Labor: There are countless higher-than-expected costs impacting your team if not managed correctly. One of the key profit killers to avoid is around poor team planning. In good times and bad, it is essential that the right person be assigned the right job at the right time. Poor team planning, improper prioritization, under-or over-utilization equates to higher labor costs and an unhappy team.

A CMMS helps with this. For example, proper prioritization of preventive and corrective maintenance work orders is essential, and you cannot just trust the legacy “priority” field.

Say you have a broken toilet near the break room: a diligent team member will happily add that in as a request tagging “emergency” work order. We all want a functioning bathroom, but there is likely another restroom in the vicinity. “Priority” on its own is not good enough. You must combine with the “asset criticality,” so you can truly see where the work orders truly rank. Notice the work orders below. The “Calculated Criticality” (also known as a RIME index) level-sets  this scenario. By combining asset criticality with priority, a proper prioritization accurately shows work orders need to be done first.

In the case illustrated in the figure, a medium priority work order is outranking a high priority. This is appropriate as that asset is more critical to the organization. By properly prioritizing work orders, a team will get the most important jobs done first, helping to better organize staff and align maintenance priority with the assets that drive organization success (and profitability!).

Another area where CMMS can help is having detailed instructions — including checklists, pictures and videos — to ensure the team can perform the maintenance tasks (PM and CM) correctly and efficiently. This will lead to reduced meantime to repair, reduced work order completion times and quality work. As we continue navigating the COVID-19 pandemic, this is especially helpful as some team members may be out of office more often. Videos showing how they perform tasks will help when they can’t be there in person.

Assets: Downtime is the king (and queen) of profit killers. Most manufacturers can calculate down to the minute what unplanned downtime costs them. The impact adds up quickly and can have catastrophic impact on profitability.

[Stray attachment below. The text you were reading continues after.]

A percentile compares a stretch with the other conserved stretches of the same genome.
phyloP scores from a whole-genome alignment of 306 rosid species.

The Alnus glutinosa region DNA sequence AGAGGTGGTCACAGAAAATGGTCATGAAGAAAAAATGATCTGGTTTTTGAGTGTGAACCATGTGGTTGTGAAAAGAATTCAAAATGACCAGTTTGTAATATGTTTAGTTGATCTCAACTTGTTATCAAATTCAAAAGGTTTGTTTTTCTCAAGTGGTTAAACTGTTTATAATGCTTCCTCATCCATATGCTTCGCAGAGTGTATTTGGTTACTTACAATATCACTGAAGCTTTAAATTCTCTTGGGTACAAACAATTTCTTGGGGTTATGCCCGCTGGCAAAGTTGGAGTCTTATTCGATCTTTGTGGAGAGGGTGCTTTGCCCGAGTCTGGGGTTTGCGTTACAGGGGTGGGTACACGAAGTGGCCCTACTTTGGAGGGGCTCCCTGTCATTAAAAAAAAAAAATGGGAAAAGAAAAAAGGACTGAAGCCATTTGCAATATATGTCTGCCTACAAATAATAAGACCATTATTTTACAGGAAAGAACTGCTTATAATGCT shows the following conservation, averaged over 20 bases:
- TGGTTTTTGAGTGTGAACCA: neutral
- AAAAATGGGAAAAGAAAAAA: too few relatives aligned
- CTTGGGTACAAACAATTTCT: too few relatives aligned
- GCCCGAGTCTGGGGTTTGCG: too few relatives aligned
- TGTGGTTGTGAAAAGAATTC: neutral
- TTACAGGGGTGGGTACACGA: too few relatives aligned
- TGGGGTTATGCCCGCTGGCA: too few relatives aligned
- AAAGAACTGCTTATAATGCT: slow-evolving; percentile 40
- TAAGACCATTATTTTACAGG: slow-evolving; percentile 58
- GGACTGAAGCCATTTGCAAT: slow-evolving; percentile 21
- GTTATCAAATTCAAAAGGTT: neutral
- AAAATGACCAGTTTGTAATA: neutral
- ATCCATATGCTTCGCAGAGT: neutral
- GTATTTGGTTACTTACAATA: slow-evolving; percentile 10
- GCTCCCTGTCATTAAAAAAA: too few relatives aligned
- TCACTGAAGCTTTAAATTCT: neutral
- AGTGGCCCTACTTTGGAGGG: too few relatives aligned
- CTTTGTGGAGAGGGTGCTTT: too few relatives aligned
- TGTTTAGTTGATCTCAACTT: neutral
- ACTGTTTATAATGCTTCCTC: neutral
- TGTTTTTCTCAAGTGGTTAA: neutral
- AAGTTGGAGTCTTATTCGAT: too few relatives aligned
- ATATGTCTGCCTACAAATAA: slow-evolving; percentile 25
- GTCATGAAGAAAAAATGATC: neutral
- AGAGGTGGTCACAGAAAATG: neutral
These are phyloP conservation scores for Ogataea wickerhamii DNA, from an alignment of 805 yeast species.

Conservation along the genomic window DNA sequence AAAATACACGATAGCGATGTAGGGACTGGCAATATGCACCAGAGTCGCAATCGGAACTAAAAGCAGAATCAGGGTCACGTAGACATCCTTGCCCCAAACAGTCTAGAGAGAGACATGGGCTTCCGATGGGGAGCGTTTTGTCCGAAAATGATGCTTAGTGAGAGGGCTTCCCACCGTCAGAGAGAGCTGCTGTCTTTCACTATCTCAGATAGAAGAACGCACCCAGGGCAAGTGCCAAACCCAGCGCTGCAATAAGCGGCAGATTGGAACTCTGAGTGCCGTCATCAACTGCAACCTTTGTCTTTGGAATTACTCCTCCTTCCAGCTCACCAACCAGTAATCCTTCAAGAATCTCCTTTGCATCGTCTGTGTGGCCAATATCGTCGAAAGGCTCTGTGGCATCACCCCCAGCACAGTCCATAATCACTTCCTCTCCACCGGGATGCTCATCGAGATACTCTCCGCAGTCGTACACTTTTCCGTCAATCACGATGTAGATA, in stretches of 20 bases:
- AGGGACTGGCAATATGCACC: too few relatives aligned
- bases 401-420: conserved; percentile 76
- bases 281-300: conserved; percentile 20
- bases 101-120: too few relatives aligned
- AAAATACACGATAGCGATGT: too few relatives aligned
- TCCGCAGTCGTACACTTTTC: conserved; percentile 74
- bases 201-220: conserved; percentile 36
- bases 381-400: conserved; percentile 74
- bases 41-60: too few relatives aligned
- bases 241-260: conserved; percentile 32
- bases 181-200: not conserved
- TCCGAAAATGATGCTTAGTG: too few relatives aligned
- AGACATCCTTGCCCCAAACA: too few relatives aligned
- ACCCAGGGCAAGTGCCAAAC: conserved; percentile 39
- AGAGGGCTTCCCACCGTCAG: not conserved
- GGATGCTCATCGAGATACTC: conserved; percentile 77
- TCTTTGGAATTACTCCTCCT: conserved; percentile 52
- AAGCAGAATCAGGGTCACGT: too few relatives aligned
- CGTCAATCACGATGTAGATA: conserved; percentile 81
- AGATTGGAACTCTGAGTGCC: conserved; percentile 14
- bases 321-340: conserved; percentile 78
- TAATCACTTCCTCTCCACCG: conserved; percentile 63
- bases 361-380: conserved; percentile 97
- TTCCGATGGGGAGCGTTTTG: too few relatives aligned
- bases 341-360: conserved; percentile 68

A good CMMS will mitigate downtime by identifying sources of chronic issues (root cause analysis) and ultimately stretch the life of assets due to better maintenance. Not only will this help reduce meantime to repair, it will hopefully avoid downtime in the first place. Promoting more preventive maintenance (versus corrective maintenance) will automatically promote more uptime. This is done with robust PM capabilities within your CMMS, including calendar and meter reading (usage) based PMs. Add an internet of things (IoT) interface to connect in real time with your assets and you will further help your profits.

Now let’s talk about stretching the life of your assets with a CMMS. Not only will they be more reliable and produce better quality products, longer lasting assets help push off capital expense to replace them. There is detailed analysis and reporting that shows repair vs. replace, identifies “bad actor” assets that need more PM, and other valuable information can reduce both operating and capital expenses – a major ROI for your CMMS investment.

Parts/Procurement: There is nothing worse than getting an asset released from production to perform a critical PM, only to find out you are missing a spare part to complete the job. Even worse, unplanned downtime undoubtedly occurs and missing that spare part will extend the profit-killing downtime. Stock-outs are a big profit killer and need to be avoided.

A CMMS can mitigate this problem in a variety of ways. Clear visibility into your quantity on hand, and most important, alerts when you run low are critical to avoiding a stock-out.